C60.35942 (13)0.33256 (17)0.45792 (8)0.0412 (7)
C70.35713 (12)0.32787 (15)0.50499 (8)0.0353 (6)
C80.43323 (12)0.35160 (12)0.52956 (7)0.0283 (5)
C90.51184 (12)0.37782 (12)0.50596 (7)0.0280 (5)
C100.37771 (12)0.33272 (12)0.60381 (7)0.0286 (5)
C110.38177 (12)0.33564 (12)0.65012 (7)0.0280 (5)
C120.30070 (13)0.30523 (15)0.67736 (7)0.0364 (6)
C130.28940 (13)0.36415 (15)0.71872 (7)0.0380 (6)
C140.37524 (12)0.36574 (11)0.74575 (7)0.0288 (5)
C150.37552 (13)0.36931 (12)0.79222 (7)0.0317 (5)
C160.45626 (14)0.37193 (12)0.81594 (7)0.0330 (6)
C170.53819 (14)0.37232 (13)0.79313 (7)0.0328 (6)
C180.53882 (12)0.37034 (12)0.74678 (7)0.0289 (5)
C190.45832 (12)0.36638 (11)0.72261 (6)0.0255 (5)
C200.45961 (12)0.36336 (11)0.67320 (6)0.0252 (5)
H10.714010.4331240.5301510.0472*
H20.7248580.448540.4522140.05*
H30.599910.4189710.407040.0423*
H50.4335950.364050.4029010.0461*
H60.3064420.3157230.4413110.0495*
H70.3032050.3083610.5200540.0424*
H100.321730.3135740.590580.0344*
H12a0.3087690.2434230.6863190.0437*
H12b0.2471690.3089590.6592660.0437*
H13a0.274130.4245830.709760.0456*
H13b0.2410050.3409210.7367990.0456*
H150.3191690.3699690.8081690.038*
H160.4554860.3734780.8480920.0396*
H170.594090.3739550.8094540.0393*
H180.5954470.3717040.7310730.0347*
Atomic displacement parameters (Å2) top
U11U22U33U12U13U23
Ni10.01912 (17)0.03068 (19)0.02686 (18)0.00300 (11)0.00006 (11)0.00219 (11)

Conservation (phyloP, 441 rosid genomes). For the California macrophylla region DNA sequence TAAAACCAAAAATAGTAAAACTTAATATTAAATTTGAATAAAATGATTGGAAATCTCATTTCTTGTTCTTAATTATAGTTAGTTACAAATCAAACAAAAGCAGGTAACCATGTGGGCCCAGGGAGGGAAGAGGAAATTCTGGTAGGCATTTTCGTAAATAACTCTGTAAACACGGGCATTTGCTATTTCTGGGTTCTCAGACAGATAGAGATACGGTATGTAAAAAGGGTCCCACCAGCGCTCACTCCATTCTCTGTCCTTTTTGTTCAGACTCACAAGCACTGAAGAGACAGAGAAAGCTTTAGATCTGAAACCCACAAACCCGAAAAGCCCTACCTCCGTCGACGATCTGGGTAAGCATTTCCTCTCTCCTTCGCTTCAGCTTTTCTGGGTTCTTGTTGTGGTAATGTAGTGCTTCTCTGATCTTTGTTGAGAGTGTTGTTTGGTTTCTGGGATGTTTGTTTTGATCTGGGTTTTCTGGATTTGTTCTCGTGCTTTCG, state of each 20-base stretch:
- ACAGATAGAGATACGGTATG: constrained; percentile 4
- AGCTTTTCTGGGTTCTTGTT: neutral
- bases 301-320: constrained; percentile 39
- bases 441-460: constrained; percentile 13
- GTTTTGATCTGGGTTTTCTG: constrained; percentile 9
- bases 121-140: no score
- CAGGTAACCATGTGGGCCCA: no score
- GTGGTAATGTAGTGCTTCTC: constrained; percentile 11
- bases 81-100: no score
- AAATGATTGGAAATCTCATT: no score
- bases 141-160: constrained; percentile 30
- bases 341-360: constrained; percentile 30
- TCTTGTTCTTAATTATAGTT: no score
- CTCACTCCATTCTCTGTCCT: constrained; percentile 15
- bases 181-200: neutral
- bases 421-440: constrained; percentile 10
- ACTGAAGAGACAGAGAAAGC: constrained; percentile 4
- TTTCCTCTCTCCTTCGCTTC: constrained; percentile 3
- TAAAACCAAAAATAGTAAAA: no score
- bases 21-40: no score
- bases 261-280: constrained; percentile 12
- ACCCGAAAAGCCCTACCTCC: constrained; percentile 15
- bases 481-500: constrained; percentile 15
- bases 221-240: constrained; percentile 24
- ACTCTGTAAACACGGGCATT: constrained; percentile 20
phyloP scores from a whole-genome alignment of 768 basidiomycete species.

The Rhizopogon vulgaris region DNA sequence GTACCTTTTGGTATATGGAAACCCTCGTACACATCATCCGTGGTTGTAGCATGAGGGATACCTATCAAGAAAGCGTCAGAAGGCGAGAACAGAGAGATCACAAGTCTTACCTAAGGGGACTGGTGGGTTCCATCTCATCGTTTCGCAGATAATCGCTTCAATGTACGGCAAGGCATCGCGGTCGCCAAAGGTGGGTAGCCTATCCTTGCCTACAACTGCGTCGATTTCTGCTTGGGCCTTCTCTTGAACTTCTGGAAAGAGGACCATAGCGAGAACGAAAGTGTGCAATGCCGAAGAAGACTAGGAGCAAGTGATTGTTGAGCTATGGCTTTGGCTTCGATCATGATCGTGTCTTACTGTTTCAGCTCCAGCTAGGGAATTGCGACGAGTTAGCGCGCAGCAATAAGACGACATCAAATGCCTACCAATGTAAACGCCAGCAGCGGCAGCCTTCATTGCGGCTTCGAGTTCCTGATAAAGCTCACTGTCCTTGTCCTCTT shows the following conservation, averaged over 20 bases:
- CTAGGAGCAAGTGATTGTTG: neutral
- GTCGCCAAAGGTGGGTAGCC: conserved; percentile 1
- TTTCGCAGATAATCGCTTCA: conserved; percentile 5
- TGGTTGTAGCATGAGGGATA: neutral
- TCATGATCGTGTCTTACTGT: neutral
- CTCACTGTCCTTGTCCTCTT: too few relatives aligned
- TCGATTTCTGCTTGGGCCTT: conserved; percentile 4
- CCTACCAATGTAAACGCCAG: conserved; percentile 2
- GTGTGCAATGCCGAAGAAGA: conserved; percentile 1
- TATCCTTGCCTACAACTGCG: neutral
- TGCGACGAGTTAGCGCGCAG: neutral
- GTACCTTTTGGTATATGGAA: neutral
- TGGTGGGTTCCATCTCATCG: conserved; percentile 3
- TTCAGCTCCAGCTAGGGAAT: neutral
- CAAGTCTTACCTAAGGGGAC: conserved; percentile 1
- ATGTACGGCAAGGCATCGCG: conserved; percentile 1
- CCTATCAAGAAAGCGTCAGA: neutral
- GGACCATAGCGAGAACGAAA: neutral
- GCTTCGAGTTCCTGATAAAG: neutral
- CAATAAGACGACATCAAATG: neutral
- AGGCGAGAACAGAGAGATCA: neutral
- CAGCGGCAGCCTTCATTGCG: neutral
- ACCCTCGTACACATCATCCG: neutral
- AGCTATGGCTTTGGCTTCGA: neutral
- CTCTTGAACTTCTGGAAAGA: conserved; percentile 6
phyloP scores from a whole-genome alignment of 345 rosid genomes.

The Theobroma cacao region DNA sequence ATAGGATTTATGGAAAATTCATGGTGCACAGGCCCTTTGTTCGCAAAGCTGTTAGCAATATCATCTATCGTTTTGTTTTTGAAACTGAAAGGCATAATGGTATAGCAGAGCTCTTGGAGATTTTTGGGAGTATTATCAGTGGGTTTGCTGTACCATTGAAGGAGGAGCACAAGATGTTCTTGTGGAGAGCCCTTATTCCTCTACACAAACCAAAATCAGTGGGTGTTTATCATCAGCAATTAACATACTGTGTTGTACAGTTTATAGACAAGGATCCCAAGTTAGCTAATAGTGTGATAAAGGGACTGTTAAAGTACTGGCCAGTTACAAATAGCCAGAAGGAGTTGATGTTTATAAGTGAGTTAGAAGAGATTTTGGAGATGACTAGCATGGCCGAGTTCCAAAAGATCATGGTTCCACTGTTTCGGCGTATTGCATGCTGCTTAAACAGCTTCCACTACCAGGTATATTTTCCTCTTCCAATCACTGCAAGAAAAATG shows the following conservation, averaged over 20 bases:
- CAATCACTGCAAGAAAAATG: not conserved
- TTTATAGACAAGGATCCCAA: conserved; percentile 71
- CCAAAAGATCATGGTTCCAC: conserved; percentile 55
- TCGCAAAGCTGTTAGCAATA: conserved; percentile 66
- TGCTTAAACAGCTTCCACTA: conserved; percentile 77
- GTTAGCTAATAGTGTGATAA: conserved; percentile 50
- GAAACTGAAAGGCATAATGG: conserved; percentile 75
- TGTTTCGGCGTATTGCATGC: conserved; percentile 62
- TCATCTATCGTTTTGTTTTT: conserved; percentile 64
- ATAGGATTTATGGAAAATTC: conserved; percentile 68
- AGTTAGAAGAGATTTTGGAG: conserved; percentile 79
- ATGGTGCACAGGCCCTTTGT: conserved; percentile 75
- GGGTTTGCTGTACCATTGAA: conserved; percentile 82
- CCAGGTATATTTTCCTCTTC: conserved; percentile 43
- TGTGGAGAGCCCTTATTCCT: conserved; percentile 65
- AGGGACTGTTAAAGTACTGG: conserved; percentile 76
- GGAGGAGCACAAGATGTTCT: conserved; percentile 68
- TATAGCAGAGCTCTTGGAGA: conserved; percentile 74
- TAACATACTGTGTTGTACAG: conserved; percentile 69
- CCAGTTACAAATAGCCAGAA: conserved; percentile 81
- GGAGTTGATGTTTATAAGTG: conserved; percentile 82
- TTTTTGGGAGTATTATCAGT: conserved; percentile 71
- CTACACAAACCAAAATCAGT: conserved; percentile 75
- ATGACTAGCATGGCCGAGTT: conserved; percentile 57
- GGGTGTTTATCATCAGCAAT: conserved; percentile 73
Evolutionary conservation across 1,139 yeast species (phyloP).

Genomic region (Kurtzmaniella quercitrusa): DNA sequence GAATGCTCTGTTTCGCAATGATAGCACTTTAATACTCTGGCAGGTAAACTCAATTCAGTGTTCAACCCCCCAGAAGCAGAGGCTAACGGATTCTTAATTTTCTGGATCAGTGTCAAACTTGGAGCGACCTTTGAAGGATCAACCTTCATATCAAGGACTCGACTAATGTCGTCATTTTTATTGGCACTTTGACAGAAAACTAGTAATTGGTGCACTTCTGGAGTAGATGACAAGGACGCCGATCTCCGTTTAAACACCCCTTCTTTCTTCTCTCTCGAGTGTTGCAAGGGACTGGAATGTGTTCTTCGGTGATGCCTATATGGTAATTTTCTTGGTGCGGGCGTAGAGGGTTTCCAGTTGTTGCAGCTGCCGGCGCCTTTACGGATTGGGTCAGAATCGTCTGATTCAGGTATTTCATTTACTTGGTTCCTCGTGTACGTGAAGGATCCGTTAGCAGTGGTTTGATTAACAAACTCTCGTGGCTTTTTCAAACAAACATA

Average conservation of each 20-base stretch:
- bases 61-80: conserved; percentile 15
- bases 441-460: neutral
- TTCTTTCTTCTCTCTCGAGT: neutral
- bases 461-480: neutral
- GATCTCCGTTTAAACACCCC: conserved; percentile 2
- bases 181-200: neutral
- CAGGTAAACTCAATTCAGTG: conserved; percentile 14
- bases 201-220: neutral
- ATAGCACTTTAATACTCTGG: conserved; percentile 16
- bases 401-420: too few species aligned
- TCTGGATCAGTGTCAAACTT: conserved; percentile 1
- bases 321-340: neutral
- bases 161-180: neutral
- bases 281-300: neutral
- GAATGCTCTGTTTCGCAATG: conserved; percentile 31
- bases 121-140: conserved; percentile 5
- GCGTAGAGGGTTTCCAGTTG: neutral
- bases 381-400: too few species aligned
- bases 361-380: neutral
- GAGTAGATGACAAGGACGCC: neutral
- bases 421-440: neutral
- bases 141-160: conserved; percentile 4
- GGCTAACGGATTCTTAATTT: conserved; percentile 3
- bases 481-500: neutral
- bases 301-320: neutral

O1a0.0290 (8)0.0456 (10)0.0554 (12)0.0047 (7)0.0091 (7)0.0015 (7)
O2a0.0364 (11)0.0393 (10)0.0598 (11)0.0091 (8)0.0058 (7)0.0127 (7)
N1a0.0236 (9)0.0350 (10)0.0235 (8)0.0027 (6)0.0020 (6)0.0016 (6)
O30.0208 (6)0.0326 (7)0.0294 (7)0.0016 (5)0.0011 (5)0.0019 (5)
N20.0199 (7)0.0262 (7)0.0335 (8)0.0007 (6)0.0005 (6)0.0027 (6)
N30.0256 (7)0.0355 (8)0.0284 (8)0.0053 (6)0.0019 (6)0.0028 (6)
C10.0291 (10)0.0564 (13)0.0325 (10)0.0156 (9)0.0003 (8)0.0041 (9)
C20.0353 (11)0.0569 (13)0.0329 (11)0.0157 (10)0.0034 (8)0.0033 (9)
C30.0371 (10)0.0409 (11)0.0278 (10)0.0032 (8)0.0006 (8)0.0043 (8)
C40.0286 (9)0.0319 (9)0.0337 (10)0.0034 (7)0.0024 (7)0.0061 (7)
C50.0320 (10)0.0519 (12)0.0314 (10)0.0050 (9)0.0056 (8)0.0090 (9)
C60.0244 (9)0.0590 (13)0.0402 (12)0.0026 (9)0.0075 (8)0.0128 (10)
C70.0201 (9)0.0452 (11)0.0406 (11)0.0021 (8)0.0014 (7)0.0085 (8)
C80.0229 (8)0.0281 (9)0.0340 (10)0.0030 (7)0.0012 (7)0.0051 (7)
C90.0247 (8)0.0258 (8)0.0335 (10)0.0018 (7)0.0025 (7)0.0040 (7)
C100.0191 (8)0.0281 (9)0.0387 (10)0.0002 (7)0.0005 (7)0.0009 (7)
C110.0190 (8)0.0284 (9)0.0368 (10)0.0012 (7)0.0024 (7)0.0016 (7)
C120.0228 (9)0.0484 (12)0.0382 (11)0.0051 (8)0.0031 (7)0.0036 (9)
C130.0231 (9)0.0471 (12)0.0438 (11)0.0046 (8)0.0079 (8)0.0040 (9)
C140.0271 (9)0.0198 (8)0.0395 (10)0.0035 (7)0.0078 (7)0.0015 (7)
C150.0332 (10)0.0217 (8)0.0402 (11)0.0008 (7)0.0110 (8)0.0006 (7)
C160.0435 (11)0.0232 (9)0.0323 (10)0.0022 (8)0.0069 (8)0.0003 (7)
C170.0334 (10)0.0292 (9)0.0358 (10)0.0031 (8)0.0002 (8)0.0021 (7)
C180.0261 (9)0.0269 (9)0.0338 (10)0.0021 (7)0.0026 (7)0.0006 (7)
C190.0257 (8)0.0171 (7)0.0337 (9)0.0036 (6)0.0041 (7)0.0004 (6)
C200.0216 (8)0.0198 (8)0.0341 (9)0.0053 (6)0.0032 (6)0.0008 (6)
Geometric parameters (Å, º) top
Ni1—N1a1.8886 (15)C6—C71.407 (3)
Ni1—O31.8378 (12)C6—H60.96